The differences at the micro level are less easily described but more significant. For example, the simple question, "what is an entry?", has quite different answers in different dictionaries, with varying policies on homographs and morphology: some English dictionaries give two entries for bank, with the verb distinguished from the noun. Others make distinct entries for river banks and money banks. Most will give a further entry for banking (the profession or activity) and sometimes for bank account, bank balance, blood bank etc.

Whereas different dictionaries select different structural and typographic devices for representing word-class homographs, semantic homographs, separately lexicalised inflectional variants (eg banking), compounds, phrases etc., a standardised lexical database formalism should provide a unique way of representing each.

Not only do the devices for representing the information-types vary between dictionaries: the taxonomy of information-types also varies, in ways which may be specific to a particular dictionary, but which may relate to intrinsic features of a particular language or language family, or to the linguistic or lexicographic tradition of a particular country. The process of up-translation has been one of identifying the structures, presentational devices and taxonomies of linguistic phenomena implicit in the dictionary in order that the taxonomy may be mapped onto a standard one (which will be augmented with insights from, eg, new language families, as appropriate) and material may be presented in a standard way.

Details of the process for each language are described in deliverable 2.2.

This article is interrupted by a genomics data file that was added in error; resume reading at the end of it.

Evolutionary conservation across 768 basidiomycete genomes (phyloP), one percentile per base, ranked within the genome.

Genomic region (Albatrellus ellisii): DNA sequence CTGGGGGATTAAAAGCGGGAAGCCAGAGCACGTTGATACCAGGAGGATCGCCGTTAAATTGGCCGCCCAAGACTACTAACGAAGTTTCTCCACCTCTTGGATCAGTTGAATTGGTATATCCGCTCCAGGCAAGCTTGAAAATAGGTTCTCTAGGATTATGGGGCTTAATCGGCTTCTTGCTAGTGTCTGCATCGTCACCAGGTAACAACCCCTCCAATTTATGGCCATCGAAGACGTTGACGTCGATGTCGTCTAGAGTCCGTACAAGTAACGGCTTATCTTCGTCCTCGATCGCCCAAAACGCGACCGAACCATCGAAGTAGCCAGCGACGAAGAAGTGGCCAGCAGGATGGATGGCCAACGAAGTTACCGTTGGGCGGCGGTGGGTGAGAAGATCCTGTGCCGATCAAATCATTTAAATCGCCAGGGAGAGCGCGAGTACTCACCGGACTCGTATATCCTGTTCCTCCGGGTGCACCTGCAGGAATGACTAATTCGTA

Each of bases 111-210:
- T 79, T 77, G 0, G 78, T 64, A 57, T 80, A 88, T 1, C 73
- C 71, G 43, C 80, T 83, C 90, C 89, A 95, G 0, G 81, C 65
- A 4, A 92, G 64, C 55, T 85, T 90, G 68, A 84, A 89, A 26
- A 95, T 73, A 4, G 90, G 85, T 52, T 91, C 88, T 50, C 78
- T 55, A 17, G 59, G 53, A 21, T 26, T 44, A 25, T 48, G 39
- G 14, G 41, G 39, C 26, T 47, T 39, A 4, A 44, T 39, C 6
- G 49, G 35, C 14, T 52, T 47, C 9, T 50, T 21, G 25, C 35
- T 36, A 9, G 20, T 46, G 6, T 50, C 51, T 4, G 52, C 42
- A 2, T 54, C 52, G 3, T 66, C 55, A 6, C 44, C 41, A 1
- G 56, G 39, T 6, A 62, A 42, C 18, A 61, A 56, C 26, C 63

The CONCEDE workplan lists an "encoding specifications" work package and a "lexicography" work package (where "lexicography" is of the computational variety and is largely a matter of up-translation). The "encoding" work is then divided between "generic" and "language-specific". While it might appear that these are concerned with quite different products -- "encoding" produces a formalism, "lexicography", a lexicon -- in practice, the up-translation and the language-specific encoding were inseparable aspects of the same process. The process of up-translation is just the process of migration from a less useful to a more useful encoding, and proceeds step-by-step. The consortium agreed that the target formalism would be the same for all languages, so all language-specific encodings are provisional: with more work, the language-specific elements will be replaced by generic ones.


In parallel with the up-translation (and informed by its progress) a formal grammar for CONCEDE and other lexical databases has been prepared, in the form of an SGML DTD (hereafter 'the CONCEDE DTD'). This has taken forward some of the ideas discussed in the TEI Dictionaries Working Group, but which were not implemented in TEI guidelines owing to the demand for those guidelines to be highly permissive.

The CONCEDE DTD, in its current form, is 'small and clean'; it aims to be a language-neutral, dictionary-neutral framework for presenting lexical information which has not been compromised in its generality by the characteristics of any of the CONCEDE dictionaries. This means that it may not prove possible for all, or any, of the CONCEDE dictionaries to be up-translated into it, given the resource limitations of the project: the journey from input dictionary to this DTD may simply be too long to be completed before the project ends. In that case, the output formalism of the dictionaries will not be the CONCEDE DTD, but one which has additional elements for information-types which have not yet been resolved into the information-types permitted by the CONCEDE DTD.